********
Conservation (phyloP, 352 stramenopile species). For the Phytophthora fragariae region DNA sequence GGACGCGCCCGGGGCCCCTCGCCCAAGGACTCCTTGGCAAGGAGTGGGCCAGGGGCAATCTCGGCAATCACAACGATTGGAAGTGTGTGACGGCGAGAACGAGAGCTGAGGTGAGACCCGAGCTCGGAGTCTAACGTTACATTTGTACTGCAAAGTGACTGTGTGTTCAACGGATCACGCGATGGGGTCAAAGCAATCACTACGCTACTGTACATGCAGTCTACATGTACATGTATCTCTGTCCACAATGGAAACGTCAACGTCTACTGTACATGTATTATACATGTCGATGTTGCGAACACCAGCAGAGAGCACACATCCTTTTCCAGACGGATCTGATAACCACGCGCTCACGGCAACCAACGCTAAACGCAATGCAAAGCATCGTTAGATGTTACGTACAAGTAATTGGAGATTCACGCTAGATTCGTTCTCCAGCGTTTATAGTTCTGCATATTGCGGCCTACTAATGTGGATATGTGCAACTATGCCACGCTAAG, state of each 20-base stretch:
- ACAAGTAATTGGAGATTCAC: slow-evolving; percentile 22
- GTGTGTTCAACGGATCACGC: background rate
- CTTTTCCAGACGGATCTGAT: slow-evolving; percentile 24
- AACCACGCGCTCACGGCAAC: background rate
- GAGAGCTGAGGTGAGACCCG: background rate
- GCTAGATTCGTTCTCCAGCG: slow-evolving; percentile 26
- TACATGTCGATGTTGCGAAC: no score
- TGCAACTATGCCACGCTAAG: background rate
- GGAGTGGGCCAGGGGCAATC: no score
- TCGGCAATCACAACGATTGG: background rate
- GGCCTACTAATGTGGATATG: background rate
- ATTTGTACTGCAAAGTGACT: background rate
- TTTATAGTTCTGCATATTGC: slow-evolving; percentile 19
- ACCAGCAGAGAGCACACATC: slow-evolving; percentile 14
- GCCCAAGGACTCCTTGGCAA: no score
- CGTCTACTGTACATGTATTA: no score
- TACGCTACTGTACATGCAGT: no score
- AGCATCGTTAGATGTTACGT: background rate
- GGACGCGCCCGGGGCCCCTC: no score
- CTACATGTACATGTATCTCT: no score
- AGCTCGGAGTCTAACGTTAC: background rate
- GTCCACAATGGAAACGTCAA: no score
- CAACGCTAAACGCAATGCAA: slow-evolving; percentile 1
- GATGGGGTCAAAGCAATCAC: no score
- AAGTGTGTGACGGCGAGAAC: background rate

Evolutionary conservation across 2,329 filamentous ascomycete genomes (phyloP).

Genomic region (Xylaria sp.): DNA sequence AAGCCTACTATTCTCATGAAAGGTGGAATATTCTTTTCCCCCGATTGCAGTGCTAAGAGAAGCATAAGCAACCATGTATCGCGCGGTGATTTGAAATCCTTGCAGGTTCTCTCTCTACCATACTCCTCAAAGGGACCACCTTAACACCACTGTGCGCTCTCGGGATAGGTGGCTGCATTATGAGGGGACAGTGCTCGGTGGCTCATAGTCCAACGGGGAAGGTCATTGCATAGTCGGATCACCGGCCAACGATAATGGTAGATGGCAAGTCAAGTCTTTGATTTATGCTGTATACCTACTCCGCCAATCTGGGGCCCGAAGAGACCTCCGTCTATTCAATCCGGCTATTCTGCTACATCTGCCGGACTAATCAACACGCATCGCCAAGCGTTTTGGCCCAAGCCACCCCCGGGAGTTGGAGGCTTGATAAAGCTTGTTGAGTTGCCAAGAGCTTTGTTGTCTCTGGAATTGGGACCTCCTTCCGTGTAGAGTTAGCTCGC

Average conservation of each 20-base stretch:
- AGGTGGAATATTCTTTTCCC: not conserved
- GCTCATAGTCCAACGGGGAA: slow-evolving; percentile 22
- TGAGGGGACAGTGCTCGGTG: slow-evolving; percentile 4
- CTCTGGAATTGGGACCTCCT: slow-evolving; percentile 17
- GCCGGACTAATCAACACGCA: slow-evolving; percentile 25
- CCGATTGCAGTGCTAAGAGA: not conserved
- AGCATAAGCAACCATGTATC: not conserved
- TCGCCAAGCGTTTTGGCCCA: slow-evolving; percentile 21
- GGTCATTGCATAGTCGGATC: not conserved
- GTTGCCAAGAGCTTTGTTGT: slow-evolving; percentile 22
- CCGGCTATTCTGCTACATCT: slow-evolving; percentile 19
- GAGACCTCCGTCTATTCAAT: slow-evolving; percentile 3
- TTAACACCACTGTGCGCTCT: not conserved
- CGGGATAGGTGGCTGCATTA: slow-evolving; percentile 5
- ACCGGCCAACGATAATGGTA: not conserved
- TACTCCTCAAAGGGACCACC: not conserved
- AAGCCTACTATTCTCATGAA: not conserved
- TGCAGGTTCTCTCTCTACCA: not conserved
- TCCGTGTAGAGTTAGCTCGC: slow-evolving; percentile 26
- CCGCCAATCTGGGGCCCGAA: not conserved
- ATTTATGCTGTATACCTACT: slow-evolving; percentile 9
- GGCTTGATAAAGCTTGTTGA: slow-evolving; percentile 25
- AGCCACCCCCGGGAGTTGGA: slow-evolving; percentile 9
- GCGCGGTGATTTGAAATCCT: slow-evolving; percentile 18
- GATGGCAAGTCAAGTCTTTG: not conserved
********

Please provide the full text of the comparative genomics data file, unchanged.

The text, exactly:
Conservation (phyloP, 352 stramenopile species). For the Phytophthora fragariae region DNA sequence GGACGCGCCCGGGGCCCCTCGCCCAAGGACTCCTTGGCAAGGAGTGGGCCAGGGGCAATCTCGGCAATCACAACGATTGGAAGTGTGTGACGGCGAGAACGAGAGCTGAGGTGAGACCCGAGCTCGGAGTCTAACGTTACATTTGTACTGCAAAGTGACTGTGTGTTCAACGGATCACGCGATGGGGTCAAAGCAATCACTACGCTACTGTACATGCAGTCTACATGTACATGTATCTCTGTCCACAATGGAAACGTCAACGTCTACTGTACATGTATTATACATGTCGATGTTGCGAACACCAGCAGAGAGCACACATCCTTTTCCAGACGGATCTGATAACCACGCGCTCACGGCAACCAACGCTAAACGCAATGCAAAGCATCGTTAGATGTTACGTACAAGTAATTGGAGATTCACGCTAGATTCGTTCTCCAGCGTTTATAGTTCTGCATATTGCGGCCTACTAATGTGGATATGTGCAACTATGCCACGCTAAG, state of each 20-base stretch:
- ACAAGTAATTGGAGATTCAC: slow-evolving; percentile 22
- GTGTGTTCAACGGATCACGC: background rate
- CTTTTCCAGACGGATCTGAT: slow-evolving; percentile 24
- AACCACGCGCTCACGGCAAC: background rate
- GAGAGCTGAGGTGAGACCCG: background rate
- GCTAGATTCGTTCTCCAGCG: slow-evolving; percentile 26
- TACATGTCGATGTTGCGAAC: no score
- TGCAACTATGCCACGCTAAG: background rate
- GGAGTGGGCCAGGGGCAATC: no score
- TCGGCAATCACAACGATTGG: background rate
- GGCCTACTAATGTGGATATG: background rate
- ATTTGTACTGCAAAGTGACT: background rate
- TTTATAGTTCTGCATATTGC: slow-evolving; percentile 19
- ACCAGCAGAGAGCACACATC: slow-evolving; percentile 14
- GCCCAAGGACTCCTTGGCAA: no score
- CGTCTACTGTACATGTATTA: no score
- TACGCTACTGTACATGCAGT: no score
- AGCATCGTTAGATGTTACGT: background rate
- GGACGCGCCCGGGGCCCCTC: no score
- CTACATGTACATGTATCTCT: no score
- AGCTCGGAGTCTAACGTTAC: background rate
- GTCCACAATGGAAACGTCAA: no score
- CAACGCTAAACGCAATGCAA: slow-evolving; percentile 1
- GATGGGGTCAAAGCAATCAC: no score
- AAGTGTGTGACGGCGAGAAC: background rate

Evolutionary conservation across 2,329 filamentous ascomycete genomes (phyloP).

Genomic region (Xylaria sp.): DNA sequence AAGCCTACTATTCTCATGAAAGGTGGAATATTCTTTTCCCCCGATTGCAGTGCTAAGAGAAGCATAAGCAACCATGTATCGCGCGGTGATTTGAAATCCTTGCAGGTTCTCTCTCTACCATACTCCTCAAAGGGACCACCTTAACACCACTGTGCGCTCTCGGGATAGGTGGCTGCATTATGAGGGGACAGTGCTCGGTGGCTCATAGTCCAACGGGGAAGGTCATTGCATAGTCGGATCACCGGCCAACGATAATGGTAGATGGCAAGTCAAGTCTTTGATTTATGCTGTATACCTACTCCGCCAATCTGGGGCCCGAAGAGACCTCCGTCTATTCAATCCGGCTATTCTGCTACATCTGCCGGACTAATCAACACGCATCGCCAAGCGTTTTGGCCCAAGCCACCCCCGGGAGTTGGAGGCTTGATAAAGCTTGTTGAGTTGCCAAGAGCTTTGTTGTCTCTGGAATTGGGACCTCCTTCCGTGTAGAGTTAGCTCGC

Average conservation of each 20-base stretch:
- AGGTGGAATATTCTTTTCCC: not conserved
- GCTCATAGTCCAACGGGGAA: slow-evolving; percentile 22
- TGAGGGGACAGTGCTCGGTG: slow-evolving; percentile 4
- CTCTGGAATTGGGACCTCCT: slow-evolving; percentile 17
- GCCGGACTAATCAACACGCA: slow-evolving; percentile 25
- CCGATTGCAGTGCTAAGAGA: not conserved
- AGCATAAGCAACCATGTATC: not conserved
- TCGCCAAGCGTTTTGGCCCA: slow-evolving; percentile 21
- GGTCATTGCATAGTCGGATC: not conserved
- GTTGCCAAGAGCTTTGTTGT: slow-evolving; percentile 22
- CCGGCTATTCTGCTACATCT: slow-evolving; percentile 19
- GAGACCTCCGTCTATTCAAT: slow-evolving; percentile 3
- TTAACACCACTGTGCGCTCT: not conserved
- CGGGATAGGTGGCTGCATTA: slow-evolving; percentile 5
- ACCGGCCAACGATAATGGTA: not conserved
- TACTCCTCAAAGGGACCACC: not conserved
- AAGCCTACTATTCTCATGAA: not conserved
- TGCAGGTTCTCTCTCTACCA: not conserved
- TCCGTGTAGAGTTAGCTCGC: slow-evolving; percentile 26
- CCGCCAATCTGGGGCCCGAA: not conserved
- ATTTATGCTGTATACCTACT: slow-evolving; percentile 9
- GGCTTGATAAAGCTTGTTGA: slow-evolving; percentile 25
- AGCCACCCCCGGGAGTTGGA: slow-evolving; percentile 9
- GCGCGGTGATTTGAAATCCT: slow-evolving; percentile 18
- GATGGCAAGTCAAGTCTTTG: not conserved